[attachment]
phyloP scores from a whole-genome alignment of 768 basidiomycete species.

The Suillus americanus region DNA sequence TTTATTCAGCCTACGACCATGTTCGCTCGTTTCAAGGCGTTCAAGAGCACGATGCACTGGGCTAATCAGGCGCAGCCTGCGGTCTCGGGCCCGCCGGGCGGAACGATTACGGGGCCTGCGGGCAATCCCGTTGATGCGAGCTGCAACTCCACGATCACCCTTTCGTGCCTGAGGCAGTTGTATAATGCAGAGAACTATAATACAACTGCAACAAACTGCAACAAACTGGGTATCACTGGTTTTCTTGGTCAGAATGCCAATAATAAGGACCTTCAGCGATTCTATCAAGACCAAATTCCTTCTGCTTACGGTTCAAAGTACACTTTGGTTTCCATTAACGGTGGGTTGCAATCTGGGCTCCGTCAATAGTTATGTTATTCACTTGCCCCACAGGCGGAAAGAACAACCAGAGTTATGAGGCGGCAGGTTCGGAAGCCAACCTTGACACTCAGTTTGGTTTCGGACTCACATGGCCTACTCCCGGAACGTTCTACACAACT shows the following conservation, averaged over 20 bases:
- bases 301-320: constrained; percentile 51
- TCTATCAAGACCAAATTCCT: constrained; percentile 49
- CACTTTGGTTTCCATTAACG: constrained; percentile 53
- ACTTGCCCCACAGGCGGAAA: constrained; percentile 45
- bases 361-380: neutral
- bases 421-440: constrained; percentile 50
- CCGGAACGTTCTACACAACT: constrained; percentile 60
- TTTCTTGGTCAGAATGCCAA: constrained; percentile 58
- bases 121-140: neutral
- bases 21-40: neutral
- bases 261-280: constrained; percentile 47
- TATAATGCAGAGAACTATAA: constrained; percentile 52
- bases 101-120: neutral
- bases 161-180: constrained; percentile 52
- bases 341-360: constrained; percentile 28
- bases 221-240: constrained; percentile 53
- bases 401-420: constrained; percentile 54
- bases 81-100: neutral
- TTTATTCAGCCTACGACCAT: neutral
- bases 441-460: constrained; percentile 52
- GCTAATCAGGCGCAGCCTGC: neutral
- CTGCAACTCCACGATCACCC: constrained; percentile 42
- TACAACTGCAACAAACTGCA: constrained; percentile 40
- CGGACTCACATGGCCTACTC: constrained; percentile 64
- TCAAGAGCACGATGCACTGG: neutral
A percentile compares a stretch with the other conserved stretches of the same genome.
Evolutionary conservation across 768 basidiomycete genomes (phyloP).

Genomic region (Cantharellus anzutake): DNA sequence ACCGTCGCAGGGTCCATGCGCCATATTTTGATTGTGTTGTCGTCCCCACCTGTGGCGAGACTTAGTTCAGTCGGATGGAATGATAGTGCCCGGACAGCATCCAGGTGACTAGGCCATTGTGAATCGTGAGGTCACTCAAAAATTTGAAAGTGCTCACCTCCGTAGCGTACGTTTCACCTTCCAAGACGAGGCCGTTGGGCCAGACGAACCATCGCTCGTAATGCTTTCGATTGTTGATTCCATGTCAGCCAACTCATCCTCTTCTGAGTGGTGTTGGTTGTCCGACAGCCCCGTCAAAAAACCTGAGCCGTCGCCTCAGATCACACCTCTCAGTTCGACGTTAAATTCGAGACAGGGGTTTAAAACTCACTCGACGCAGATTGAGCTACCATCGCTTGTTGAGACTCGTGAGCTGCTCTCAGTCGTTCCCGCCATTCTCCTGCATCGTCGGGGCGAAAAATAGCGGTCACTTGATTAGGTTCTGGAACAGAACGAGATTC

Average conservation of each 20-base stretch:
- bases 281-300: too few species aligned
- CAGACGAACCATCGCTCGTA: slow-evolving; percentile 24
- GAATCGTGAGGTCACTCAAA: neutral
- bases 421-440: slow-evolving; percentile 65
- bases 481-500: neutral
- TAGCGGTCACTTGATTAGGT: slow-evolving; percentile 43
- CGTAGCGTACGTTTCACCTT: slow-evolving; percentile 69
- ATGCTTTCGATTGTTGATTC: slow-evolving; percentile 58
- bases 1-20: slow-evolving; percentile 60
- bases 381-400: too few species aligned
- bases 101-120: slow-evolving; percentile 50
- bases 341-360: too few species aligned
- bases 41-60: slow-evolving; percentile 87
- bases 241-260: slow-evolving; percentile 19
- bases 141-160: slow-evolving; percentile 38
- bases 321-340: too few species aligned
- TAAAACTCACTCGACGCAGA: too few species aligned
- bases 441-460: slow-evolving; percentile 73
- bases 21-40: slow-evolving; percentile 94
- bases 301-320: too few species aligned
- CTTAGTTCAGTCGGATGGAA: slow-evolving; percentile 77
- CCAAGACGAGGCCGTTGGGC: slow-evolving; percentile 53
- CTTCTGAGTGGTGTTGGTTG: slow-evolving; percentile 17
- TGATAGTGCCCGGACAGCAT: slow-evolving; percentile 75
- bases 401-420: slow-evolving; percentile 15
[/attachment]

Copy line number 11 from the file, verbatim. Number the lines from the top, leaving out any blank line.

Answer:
- bases 121-140: neutral